Monday, March 23, 2015

NEW BLOG! Keep Calm and Read On!

Hey everybody. So guess what? This will be my final post on this blog!

That's right. You read that correctly. Final post. I have moved to a brand new shiny blog that I've been working on for the past few months called Keep Calm and Read On. This blog is harking back to my beginning days as a book blogger as I used to put Keep Calm posters in my reviews and later stopped but now have started the tradition up again.

Be sure to subscribe to my new blog for monthly updates in your email box (subscription form on the home/blog page) and also be sure to subscribe to my new daily podcast on iTunes which will mostly be me talking about, what else, books.

Thanks for the support guys. Have a wonderful spring and be sure to KEEP CALM AND READ ON!

Tuesday, March 17, 2015

A Guide to Exploring The Lion, the Witch and the Wardrobe by Devin Brown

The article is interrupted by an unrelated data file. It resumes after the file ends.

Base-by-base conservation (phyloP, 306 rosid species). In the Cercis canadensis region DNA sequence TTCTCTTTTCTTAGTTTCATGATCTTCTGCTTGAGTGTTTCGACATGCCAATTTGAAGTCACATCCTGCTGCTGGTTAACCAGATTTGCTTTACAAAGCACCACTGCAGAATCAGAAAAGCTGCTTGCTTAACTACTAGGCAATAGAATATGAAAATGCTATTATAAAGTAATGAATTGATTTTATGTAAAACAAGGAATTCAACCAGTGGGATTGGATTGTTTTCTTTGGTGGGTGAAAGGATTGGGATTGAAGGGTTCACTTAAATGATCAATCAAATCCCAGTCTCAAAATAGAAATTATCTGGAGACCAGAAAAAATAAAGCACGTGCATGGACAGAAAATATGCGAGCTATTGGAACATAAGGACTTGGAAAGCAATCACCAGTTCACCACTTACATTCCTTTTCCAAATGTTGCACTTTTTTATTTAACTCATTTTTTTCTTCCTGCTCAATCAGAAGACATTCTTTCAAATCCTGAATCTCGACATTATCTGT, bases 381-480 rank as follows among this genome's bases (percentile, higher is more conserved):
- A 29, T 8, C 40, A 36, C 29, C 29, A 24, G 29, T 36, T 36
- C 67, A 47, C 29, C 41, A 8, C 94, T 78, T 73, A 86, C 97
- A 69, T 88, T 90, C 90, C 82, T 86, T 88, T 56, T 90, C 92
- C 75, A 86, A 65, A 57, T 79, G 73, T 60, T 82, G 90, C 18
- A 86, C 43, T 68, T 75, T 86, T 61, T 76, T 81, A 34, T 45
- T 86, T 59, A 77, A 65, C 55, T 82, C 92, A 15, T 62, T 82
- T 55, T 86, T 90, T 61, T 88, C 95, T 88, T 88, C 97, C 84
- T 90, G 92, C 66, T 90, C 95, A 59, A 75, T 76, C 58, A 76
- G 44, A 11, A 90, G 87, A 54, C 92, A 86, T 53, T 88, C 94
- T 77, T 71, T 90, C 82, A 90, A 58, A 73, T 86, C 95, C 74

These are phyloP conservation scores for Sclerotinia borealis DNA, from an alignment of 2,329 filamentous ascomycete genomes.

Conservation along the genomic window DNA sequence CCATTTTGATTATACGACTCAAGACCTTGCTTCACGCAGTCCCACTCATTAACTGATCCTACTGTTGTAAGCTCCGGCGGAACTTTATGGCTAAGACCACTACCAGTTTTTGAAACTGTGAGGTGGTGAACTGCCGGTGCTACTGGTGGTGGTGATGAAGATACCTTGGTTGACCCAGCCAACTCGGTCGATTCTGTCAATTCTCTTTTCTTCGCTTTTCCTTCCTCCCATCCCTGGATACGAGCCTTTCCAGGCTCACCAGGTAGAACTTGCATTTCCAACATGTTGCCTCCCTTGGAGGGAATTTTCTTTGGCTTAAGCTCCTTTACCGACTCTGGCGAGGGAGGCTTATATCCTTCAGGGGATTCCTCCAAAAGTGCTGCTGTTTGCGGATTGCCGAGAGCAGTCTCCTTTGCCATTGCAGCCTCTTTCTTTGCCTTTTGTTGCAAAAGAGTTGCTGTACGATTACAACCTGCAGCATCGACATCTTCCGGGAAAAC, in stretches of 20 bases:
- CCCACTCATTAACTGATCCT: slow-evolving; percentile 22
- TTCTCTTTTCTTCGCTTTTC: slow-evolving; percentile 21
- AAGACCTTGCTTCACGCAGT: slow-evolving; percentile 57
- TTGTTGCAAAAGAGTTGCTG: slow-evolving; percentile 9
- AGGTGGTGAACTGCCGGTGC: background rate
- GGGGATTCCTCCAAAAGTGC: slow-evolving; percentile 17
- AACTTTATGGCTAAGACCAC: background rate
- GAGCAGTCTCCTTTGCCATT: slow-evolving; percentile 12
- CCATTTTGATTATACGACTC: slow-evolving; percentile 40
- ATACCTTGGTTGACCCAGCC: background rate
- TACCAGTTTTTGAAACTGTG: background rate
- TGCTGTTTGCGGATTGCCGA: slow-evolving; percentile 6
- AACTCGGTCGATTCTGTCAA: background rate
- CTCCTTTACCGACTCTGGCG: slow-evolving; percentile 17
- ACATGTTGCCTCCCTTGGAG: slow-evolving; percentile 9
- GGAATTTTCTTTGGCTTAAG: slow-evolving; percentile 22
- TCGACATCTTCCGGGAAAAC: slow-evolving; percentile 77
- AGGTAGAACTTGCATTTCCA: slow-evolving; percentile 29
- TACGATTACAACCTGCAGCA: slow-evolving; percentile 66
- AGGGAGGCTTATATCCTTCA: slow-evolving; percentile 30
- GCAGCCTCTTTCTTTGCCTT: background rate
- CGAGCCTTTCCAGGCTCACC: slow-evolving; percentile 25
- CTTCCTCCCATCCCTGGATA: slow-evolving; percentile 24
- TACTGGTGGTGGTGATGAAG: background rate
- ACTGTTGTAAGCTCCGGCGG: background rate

I have subjected myself to a lot of Narnia in recent months. After reading the first book in the Chronicles titled The Lion, the Witch and the Wardrobe, I read an e-book about the series as a whole and then came to this monster of a book by Devin Brown titled A Guide to Exploring The Lion, the Witch and the Wardrobe. Don't be fooled by it's small size of 256 pages because this chapter by chapter analytic look at the first Narnia book is packed with a ton of content that will set your brain ablaze. This is not a drill. This book is for the ultimate Narnia fan and not for the feint at heart. If you are looking for a fairly easy read, don't read this book. If you are looking for an unbiased interpretation of the text by C.S. Lewis that not only contains literary criticism but a look at the theological aspects of the text, allegorical debate, authorial intent and more than this is definitely up your alley!